Carmen's libretto (a text, or script used for long musical performances) is based on the namesake novella (short novel) written by Prosper Mérimée in 1845, and widely influenced by the narrative poem The Gypsies (1824) by Alexander Pushkin, translated to French years later by the same Mérimée. The story is set in Seville, Spain, around 1820, and concerns the eponymous Carmen, a beautiful gypsy with a fiery temper. Free to express her love, she woos the corporal Don José, an inexperienced soldier. Their relationship leads to the rejection of his former love, mutiny against his superior, and him joining a gang of smugglers. His jealousy and anger when Carmen leaves him for the bullfighter Escamillo leads him to murder Carmen.

The Carmen Prelude on Taiko no Tatsujin and in many other forms of media, consists of music taken from act 4 of the opera, which involves preparations for the bull fight and Toreador's Song, one of Bizet's most famous arias. The repeating 7-note streams from the screenshot quiz are characteristic of this song. They may look intimidating in a picture, but it's much easier in motion due to the low BPM, and it has always been a good training for long streams for aspiring players ever since its console debut. Of course, you'll also have to watch out for small parts of 1/12 spacing in the slow portion of the song.Carmen Prelude has had different notecharts for 2 players since Taiko Drum Master.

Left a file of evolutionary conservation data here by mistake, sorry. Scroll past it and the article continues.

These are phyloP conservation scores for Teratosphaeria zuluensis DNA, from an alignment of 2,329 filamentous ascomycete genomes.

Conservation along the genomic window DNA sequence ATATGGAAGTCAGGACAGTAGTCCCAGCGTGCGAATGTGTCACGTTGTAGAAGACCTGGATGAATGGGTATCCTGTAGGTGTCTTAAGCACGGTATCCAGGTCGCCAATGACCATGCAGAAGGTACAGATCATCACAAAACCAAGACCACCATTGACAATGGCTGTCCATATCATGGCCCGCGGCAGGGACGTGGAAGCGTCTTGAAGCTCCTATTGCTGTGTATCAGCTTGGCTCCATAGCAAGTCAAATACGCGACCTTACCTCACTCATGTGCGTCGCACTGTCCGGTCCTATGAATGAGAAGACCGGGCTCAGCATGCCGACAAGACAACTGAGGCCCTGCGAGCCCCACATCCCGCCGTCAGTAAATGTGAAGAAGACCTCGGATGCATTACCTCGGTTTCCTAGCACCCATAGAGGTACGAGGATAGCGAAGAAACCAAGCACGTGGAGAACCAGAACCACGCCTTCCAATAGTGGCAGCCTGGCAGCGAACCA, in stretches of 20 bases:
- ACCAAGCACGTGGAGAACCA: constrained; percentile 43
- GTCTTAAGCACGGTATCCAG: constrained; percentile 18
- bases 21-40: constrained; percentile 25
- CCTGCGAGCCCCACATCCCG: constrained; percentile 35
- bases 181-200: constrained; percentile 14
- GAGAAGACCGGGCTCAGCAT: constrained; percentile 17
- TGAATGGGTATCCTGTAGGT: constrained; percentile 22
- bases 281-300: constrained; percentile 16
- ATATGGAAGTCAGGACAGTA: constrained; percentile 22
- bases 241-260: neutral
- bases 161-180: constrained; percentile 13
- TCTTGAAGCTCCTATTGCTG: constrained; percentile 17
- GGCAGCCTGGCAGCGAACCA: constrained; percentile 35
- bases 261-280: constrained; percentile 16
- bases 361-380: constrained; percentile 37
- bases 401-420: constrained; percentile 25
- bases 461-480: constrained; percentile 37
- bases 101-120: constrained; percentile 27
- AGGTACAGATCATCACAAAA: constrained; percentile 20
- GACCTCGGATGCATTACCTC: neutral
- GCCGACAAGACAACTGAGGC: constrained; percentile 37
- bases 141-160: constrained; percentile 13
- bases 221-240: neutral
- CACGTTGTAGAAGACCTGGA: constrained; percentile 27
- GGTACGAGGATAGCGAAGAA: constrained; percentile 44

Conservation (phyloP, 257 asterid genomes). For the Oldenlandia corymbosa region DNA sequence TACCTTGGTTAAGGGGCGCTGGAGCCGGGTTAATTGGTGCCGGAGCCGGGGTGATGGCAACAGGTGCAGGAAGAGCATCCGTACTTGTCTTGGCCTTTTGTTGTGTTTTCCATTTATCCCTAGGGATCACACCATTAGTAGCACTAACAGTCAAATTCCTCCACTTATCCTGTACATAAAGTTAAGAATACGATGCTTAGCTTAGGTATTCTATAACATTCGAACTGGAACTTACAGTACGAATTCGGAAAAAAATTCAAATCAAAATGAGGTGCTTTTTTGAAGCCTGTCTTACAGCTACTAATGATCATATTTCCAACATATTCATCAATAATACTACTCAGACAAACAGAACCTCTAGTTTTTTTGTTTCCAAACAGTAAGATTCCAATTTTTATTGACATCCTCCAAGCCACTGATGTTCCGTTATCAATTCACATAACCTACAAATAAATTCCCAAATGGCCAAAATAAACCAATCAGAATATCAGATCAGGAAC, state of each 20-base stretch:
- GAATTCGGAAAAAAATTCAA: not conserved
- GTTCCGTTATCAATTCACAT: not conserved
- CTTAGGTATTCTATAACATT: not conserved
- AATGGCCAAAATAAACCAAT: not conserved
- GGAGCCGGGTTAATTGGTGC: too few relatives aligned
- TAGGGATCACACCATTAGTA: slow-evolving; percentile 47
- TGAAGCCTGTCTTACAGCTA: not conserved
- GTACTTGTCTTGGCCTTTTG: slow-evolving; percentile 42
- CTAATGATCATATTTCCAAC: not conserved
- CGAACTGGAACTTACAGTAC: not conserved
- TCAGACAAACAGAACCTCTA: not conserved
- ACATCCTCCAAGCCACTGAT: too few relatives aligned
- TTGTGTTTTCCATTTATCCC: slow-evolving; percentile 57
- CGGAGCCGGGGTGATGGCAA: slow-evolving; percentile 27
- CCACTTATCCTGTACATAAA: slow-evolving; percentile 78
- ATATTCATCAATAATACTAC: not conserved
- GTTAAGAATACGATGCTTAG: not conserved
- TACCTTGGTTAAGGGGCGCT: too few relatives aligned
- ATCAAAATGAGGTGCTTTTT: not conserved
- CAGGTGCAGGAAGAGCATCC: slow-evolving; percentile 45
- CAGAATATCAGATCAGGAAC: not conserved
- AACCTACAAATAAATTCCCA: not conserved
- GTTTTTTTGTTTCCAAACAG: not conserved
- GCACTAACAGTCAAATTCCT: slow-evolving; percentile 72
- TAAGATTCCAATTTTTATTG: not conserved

During its 8 to 9 years of being in Taiko, Carmen Prelude has seen some changes on its difficulty star rating, and just as many, if not more, changes on its title! On Taiko 6, 7, and PS2 3, the name appeared as 「カルメン」組曲1番終曲, DS2 and all arcades from the 10th onwards label it as カルメン 組曲一番終曲, the one we use now. PSP 1, Taiko+, Taiko 8 and Taiko 9 has the same title as on the early arcades, only without separators, and the one on Wii 2 is the same as on DS only without the spacing.

Surfside Satie (サーフサイド・サティ)